Irish cuisine and soda bread
Lots of seafood arriving from the coastal areas, excellent dairy products from the pastures that outline the nation, and then meat, turnips, potatoes and bread: Irish cuisine is authentic and sincere, which on the occasion of St. Patrick's Day unleashes all its specialties. Inevitable - and not only on March 17th - is soda bread, one of the most famous yeast-free breads in the world, a rustic-looking loaf made with baking soda that's a symbol of the local table. A simple product with a crisp crust and very compact crumb, generally eaten warm, lightly toasted and spread with a little butter, to be eaten over the course of very few days as it tends to dry out very easily. And to think that it once served to feed entire families…
Soda bread and the advent of baking soda
It is the typical bread of Irish grandmothers, a flavour that evokes childhood memories and homespun scents, strongly linked to the culture of the island but which owes its birth to Native Americans. It was them in fact who were the first to use a sort of natural soda bicarbonate obtained from the ashes of wood to make bread dough rise. However, it was the Irish who promoted and spread its consumption, who made bread similar to the current one for the first time in the 19th century, with the introduction of bicarbonate in the United Kingdom. The ancient Egyptians already used "natron," a similar substance used as soap and also precious for embalming, but the world had to wait until the end of the 18th century for French chemist Nicolas Leblanc to isolate bicarbonate for the first time. To make it famous, however, was Solvay, company founded in 1863 thanks to the innovative process developed by Ernest Solvay: the industrial manufacture of sodium carbonate starting from sea salt, ammonia and carbonic acid, which has gone down in history as the Solvay process.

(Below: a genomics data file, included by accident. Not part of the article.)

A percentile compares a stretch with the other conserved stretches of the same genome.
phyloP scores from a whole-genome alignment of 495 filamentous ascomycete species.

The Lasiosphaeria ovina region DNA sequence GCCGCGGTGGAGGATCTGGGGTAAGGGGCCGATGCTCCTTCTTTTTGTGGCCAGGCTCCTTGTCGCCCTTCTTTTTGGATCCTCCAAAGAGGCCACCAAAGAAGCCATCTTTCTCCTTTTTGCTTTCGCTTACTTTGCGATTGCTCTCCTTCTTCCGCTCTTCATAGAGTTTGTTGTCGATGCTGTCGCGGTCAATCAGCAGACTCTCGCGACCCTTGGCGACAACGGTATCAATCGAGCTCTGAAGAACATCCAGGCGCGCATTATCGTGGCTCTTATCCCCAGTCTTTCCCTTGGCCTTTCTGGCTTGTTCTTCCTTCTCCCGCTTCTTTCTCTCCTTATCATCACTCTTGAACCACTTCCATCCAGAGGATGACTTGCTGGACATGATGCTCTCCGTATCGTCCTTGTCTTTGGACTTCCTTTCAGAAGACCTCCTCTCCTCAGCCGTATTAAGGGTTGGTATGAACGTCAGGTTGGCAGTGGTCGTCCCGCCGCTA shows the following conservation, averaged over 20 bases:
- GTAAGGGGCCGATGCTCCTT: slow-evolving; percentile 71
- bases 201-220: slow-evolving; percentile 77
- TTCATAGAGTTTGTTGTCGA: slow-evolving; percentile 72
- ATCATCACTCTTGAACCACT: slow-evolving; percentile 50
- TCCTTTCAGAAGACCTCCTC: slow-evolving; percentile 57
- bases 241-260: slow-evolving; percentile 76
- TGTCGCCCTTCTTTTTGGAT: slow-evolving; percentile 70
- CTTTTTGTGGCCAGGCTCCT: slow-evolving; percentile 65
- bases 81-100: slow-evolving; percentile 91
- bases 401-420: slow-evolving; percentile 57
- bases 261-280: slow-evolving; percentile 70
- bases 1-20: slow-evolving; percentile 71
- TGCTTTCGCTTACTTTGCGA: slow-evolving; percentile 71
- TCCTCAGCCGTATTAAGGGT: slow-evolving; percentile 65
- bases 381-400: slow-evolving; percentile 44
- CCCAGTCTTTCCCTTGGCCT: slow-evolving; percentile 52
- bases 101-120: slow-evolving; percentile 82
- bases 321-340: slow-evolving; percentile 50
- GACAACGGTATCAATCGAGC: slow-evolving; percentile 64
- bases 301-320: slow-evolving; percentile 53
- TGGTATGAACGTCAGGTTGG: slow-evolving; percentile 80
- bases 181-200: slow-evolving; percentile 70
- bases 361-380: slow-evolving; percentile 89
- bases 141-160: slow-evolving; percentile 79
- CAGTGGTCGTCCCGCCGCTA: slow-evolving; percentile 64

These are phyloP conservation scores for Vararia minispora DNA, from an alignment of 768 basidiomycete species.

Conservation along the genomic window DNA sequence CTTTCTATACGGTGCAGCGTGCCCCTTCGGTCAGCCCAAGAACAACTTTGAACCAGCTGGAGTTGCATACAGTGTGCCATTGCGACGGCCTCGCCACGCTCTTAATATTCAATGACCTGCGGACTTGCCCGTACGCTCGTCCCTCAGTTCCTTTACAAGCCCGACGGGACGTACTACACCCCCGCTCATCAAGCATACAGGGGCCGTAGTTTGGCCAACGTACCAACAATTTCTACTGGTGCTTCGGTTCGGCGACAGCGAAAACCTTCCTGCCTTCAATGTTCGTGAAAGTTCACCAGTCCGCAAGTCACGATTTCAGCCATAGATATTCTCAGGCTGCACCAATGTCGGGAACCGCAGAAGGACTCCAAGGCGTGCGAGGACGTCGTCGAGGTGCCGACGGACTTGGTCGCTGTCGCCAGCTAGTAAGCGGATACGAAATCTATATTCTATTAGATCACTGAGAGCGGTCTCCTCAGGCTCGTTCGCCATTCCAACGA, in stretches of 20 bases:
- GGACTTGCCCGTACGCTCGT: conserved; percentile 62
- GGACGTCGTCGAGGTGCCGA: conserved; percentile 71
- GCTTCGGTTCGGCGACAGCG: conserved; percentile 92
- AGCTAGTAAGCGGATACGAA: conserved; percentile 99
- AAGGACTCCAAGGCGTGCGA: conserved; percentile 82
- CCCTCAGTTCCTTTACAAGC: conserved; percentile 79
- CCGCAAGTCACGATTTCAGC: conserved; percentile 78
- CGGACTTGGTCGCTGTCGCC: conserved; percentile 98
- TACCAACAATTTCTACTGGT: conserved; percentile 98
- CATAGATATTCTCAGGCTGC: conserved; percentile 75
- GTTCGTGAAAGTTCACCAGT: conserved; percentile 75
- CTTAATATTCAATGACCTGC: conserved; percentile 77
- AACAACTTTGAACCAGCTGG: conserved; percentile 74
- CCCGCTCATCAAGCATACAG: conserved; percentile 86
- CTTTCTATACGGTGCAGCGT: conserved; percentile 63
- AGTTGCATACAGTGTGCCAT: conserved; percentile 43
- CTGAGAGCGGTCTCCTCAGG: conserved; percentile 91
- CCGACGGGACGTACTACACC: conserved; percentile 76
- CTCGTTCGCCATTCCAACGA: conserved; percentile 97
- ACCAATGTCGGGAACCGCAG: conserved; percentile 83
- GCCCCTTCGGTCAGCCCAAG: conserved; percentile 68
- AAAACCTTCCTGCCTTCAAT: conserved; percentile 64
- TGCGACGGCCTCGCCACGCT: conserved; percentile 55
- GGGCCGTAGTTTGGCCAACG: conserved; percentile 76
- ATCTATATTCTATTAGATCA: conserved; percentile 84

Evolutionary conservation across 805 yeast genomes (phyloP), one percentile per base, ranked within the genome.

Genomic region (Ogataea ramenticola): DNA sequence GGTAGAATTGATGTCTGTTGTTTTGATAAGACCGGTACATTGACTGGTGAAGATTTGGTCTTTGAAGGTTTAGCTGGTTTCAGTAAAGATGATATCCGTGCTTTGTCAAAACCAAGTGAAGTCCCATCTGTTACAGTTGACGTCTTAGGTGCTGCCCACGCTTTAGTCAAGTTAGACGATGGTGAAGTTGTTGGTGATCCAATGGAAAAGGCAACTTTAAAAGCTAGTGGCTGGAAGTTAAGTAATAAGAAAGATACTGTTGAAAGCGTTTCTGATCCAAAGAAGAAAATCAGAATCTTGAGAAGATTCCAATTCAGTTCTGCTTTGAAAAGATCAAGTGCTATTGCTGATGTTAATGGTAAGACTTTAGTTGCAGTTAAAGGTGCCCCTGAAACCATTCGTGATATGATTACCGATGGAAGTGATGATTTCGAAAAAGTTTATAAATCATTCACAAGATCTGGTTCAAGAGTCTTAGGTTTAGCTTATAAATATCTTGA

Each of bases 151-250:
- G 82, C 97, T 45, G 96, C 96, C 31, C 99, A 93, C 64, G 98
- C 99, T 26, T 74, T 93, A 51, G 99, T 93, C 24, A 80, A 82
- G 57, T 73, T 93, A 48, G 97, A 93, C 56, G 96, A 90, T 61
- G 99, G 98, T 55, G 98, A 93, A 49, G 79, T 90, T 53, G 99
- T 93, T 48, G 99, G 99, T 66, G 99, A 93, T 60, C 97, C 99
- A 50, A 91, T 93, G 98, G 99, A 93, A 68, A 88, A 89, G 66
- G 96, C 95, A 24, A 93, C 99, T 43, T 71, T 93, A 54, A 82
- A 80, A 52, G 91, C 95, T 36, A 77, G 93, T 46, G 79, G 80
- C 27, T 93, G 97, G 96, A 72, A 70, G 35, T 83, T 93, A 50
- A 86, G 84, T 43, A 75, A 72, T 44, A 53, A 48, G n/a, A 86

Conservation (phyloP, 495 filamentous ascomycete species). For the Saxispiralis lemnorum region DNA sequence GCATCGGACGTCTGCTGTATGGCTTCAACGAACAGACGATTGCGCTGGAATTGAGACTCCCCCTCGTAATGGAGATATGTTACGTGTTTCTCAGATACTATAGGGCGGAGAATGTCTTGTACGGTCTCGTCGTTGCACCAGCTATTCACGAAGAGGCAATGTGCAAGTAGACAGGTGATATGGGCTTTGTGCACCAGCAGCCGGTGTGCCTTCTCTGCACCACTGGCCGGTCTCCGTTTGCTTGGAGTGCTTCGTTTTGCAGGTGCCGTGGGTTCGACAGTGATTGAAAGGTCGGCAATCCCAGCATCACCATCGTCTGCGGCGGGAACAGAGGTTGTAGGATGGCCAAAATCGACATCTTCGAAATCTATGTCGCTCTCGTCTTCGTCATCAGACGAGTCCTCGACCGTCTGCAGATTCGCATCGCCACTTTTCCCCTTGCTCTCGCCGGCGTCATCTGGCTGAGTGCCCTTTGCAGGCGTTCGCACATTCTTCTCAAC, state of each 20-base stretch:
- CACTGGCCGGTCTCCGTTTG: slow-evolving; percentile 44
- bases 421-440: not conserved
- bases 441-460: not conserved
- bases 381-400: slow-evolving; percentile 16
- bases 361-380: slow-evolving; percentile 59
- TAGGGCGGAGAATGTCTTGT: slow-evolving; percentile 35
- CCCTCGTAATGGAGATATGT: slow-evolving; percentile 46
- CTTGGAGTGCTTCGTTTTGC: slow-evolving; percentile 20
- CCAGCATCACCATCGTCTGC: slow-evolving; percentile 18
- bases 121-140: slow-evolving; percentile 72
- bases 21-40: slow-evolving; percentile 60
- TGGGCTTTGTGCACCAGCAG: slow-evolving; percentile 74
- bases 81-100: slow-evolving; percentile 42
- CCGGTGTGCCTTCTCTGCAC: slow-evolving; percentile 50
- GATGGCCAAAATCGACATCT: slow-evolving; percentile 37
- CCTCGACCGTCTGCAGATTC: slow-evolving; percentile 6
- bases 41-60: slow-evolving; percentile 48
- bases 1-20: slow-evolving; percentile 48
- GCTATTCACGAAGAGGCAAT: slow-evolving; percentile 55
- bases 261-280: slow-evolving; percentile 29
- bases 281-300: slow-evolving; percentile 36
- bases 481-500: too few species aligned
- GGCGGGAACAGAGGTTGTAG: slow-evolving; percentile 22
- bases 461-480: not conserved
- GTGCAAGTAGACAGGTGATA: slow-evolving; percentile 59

The bread that saved Ireland
Another turning point came with Austin Church, an American doctor who, together with entrepreneur John Dwight, developed the company that was the first to promote the product in America under the Arm & Hammer brand. But let's go back to Ireland and to that peasant bread born out of necessity: the Great Famine that hit the country in the mid-19th century, with the consequent limited access to food, forced the people to rely on humble, repurposed cuisine. In particular, damaging to the Irish population was potato peronospera, an infestation that destroyed the crops of one of the country's main foods, the nutritional base of most families, who thus found themselves concentrating on bread, the only available sustenance. And soda bread, in particular, was perfect for the period of misery they were experiencing: quick and simple to prepare, cheap and ideal to bake directly on the stove, modest yet tasty.
The recipe and the cross to drive away evil spirits
The famine finally ended. However, soda bread has endured as the symbol of a proud people, faithful to itself. Flour, buttermilk, salt and baking soda are the traditional ingredients of the recipe, handed down from generation to generation in every Irish family. Contemporary bakeries have not missed the opportunity to revisit the product, as have cooks and enthusiasts: an egg is often added, or oatmeal flakes are added on the surface, the flour is preferably wholemeal, baking takes place in the classic home oven, while originally the loaf was placed on a sort of round plate positioned directly over the stove. The shape, however, is the same as it always was, round with a cross on the surface, a common custom in the past, one of the many superstitions related to food, according to which the mark would drive away evil spirits that would otherwise sit on the dough.
Soda bread recipe
180 g wholemeal flour
180 g “0” flour
300 ml buttermilk
½ tsp baking soda
Pour the flours with the salt and baking soda into a bowl. Stir, make a hole in the centre and pour in the buttermilk. Knead on a floured surface and shape the bread into a round loaf. Score a cross-shaped cut on the surface and bake at 200°C for about 30 minutes.
by Michela Becchi